STS-128 Scrubbed due to unacceptable weather – 24 hour turnaround
Unacceptable weather over the Kennedy Space Center (KSC) has caused the scrub of STS-128 for 24 hours. NASA managers had worked through a few minor last-minute issues with Discovery and her systems in what has been an extremely interesting flow – one that has highlighted the pad teams’ ability to cope with unexpected work while still maintaining the level of excellence that has come to be expected in the Shuttle world.
In the hours before daybreak this morning, crews at Launch Pad 39A moved the Rotation Service Structure (RSS) away from Space Shuttle Discovery.
First motion of the RSS was noted just after 5A.M. EDT – right on the timeline – with the RSS reported to be in the “park” position for launch at 5:46A.M.
Also, according to a morning processing report, “OMS/RCS GHE/GN2 pressurization to flight mass and MPS/SSME helium tank fill to flight pressure were completed on Friday.”
Also, the R&R of two SSME (Space Shuttle Main Engine) harnesses was completed after the above mentioned pressurization events were complete.
“The two SSME harnesses were inspected after S0071 and retest was performed with nominal system function,” notes the processing report on L2.
Also noted this morning were two addition IPRs (In Process Reviews).
The first noted IPR pertained to O2 (oxygen) inlet valve A88561. “IPR 128V-0067: O2 inlet valve A88561 was slow to open during pulse purge. Valve was cycled and is operating nominally.”
The IPR was upgraded to Ground Support Equipment Problem Report.
The second IPR (IPR 128V-0068) was noted as a noisy Pump discharge pressure measurement at the LOX storage areas.
“In total, 3 of the 8 measurements on that INCS card are noisy,” added processing notes. “Troubleshooting and R&R of the card did not fix the problem.”
The forward plan is to use “as is” because there are redundant measurements that can be used for tanking.
UPDATE: An ice formation on the LH2 T-0 umbilical was the only issue worked through the count that had required evaluation by the MMT. That was cleared as a constraint during the T-9 minute hold. However, unacceptable weather failed to clear in time for the allowance to come out of the hold. The vehicle is now in a 24 hour scrub turnaround.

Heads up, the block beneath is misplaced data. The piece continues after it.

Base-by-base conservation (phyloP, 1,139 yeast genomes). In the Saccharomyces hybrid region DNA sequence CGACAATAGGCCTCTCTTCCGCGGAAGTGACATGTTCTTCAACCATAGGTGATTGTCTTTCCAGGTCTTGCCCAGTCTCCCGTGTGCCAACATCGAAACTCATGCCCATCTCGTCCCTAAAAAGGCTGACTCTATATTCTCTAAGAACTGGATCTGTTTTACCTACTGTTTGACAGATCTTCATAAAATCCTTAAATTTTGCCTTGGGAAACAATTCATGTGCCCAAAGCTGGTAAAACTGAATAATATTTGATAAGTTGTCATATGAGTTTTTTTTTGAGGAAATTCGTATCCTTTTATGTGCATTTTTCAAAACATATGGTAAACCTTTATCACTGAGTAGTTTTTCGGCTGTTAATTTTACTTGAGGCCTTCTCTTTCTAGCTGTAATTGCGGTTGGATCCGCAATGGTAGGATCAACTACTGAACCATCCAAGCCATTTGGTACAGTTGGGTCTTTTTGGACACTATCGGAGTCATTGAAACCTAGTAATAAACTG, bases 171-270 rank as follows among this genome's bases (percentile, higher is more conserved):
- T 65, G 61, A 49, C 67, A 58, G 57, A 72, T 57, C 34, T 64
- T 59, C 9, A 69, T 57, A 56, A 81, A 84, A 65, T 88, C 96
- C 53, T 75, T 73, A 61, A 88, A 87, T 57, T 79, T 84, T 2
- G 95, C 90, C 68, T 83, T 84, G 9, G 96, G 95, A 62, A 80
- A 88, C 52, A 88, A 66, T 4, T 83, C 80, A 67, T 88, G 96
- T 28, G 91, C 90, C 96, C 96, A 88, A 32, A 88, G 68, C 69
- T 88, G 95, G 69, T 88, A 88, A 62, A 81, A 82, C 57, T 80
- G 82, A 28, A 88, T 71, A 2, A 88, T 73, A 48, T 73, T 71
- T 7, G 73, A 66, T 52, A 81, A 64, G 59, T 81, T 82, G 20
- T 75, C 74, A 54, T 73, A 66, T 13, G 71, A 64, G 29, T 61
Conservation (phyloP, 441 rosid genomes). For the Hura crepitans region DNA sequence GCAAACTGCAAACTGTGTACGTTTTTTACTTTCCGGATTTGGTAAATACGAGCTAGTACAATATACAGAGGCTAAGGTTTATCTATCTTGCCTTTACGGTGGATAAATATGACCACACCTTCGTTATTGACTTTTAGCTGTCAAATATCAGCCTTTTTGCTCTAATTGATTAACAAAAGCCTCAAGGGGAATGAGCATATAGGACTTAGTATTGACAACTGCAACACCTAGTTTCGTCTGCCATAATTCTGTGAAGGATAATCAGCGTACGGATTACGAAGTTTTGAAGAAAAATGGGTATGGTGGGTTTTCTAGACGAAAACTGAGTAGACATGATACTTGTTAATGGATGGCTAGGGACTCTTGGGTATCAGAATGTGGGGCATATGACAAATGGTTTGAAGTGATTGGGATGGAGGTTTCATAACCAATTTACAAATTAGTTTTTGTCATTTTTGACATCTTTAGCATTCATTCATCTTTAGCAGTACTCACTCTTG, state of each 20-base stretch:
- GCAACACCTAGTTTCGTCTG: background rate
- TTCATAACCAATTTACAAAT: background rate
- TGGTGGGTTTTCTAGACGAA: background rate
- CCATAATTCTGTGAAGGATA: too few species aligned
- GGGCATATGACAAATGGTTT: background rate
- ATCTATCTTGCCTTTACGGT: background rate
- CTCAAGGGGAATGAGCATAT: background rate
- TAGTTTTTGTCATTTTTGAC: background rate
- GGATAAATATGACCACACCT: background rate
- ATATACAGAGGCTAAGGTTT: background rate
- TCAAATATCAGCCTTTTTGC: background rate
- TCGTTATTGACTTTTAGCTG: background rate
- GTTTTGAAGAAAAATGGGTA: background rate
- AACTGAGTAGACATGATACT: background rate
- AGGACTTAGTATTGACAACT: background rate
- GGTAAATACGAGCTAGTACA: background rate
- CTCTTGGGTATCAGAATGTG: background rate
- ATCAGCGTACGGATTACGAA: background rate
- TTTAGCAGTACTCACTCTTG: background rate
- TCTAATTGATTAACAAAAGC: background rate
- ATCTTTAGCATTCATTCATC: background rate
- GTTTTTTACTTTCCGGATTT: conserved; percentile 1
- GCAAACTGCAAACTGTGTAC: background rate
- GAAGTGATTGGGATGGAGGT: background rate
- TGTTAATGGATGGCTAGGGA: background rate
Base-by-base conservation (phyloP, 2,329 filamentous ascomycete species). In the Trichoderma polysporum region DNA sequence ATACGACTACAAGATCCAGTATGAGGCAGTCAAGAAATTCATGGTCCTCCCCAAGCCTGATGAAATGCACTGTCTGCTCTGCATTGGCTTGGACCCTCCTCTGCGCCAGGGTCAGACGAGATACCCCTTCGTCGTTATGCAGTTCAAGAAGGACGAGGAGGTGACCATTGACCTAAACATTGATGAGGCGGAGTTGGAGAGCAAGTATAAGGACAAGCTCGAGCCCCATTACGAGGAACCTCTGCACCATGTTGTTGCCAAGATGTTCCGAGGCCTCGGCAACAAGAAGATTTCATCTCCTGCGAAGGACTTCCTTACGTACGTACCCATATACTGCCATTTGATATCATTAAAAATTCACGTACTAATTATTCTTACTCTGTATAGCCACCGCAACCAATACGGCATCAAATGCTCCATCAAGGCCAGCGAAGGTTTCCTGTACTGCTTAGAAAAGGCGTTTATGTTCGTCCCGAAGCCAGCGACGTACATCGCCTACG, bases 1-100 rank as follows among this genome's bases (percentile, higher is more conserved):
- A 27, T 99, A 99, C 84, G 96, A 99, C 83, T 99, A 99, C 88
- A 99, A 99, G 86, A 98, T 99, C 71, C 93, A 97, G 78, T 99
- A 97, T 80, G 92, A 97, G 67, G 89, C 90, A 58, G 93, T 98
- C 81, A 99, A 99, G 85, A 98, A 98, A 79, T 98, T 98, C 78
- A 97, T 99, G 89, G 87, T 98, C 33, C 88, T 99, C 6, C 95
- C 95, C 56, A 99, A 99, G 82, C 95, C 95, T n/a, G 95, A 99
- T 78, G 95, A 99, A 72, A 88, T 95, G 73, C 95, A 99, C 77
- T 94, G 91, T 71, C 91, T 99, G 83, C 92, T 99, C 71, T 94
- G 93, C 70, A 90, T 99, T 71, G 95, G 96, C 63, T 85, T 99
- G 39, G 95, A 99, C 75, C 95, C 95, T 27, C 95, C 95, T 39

A new article will be published on Tuesday.
L-2 MMT Meeting:
Highlighted by the L-2 Day MMT (Mission Management Team) Briefing, NASA and Shuttle managers continued to discuss a wide range of issues that could potentially have affected Discovery’s mission.
“Had an hour discussion about FPCA3 failure seen on the pad,” notes Mike Moses, chairman of the KSC MMT. “Wanted to talk about this a little more as we’d seen two similar failures in SAIL units at JSC before STS-127.”
Moses explained that the flight rationale for Endeavour’s mission last month was built upon the fact that the SAIL boxes at JSC were cycled significantly more times than the boxes in the Shuttle Fleet.
Therefore, flight rationale was accepted based on the working idea that the SAIL failures were a result of age-life issues. However, since the failure at the pad on Discovery was very similar, the teams wanted to go look more closely at the failure to determine a forward plan for STS-128 and subsequent flights.
In fact, inspection of the SAIL units revealed what appeared to be a workmanship error and the box removed from Discovery looked to have a physically bent component.
“Still looks like an age-life issue. Boxes are 30-years old and still doing their job,” said Moses at yesterday’s press conference.
These boxes are used in the AC inverters. If one box fails, the contactor will remain in a constant state that cannot be changed – that would be a failure in either the “on” or “off” condition.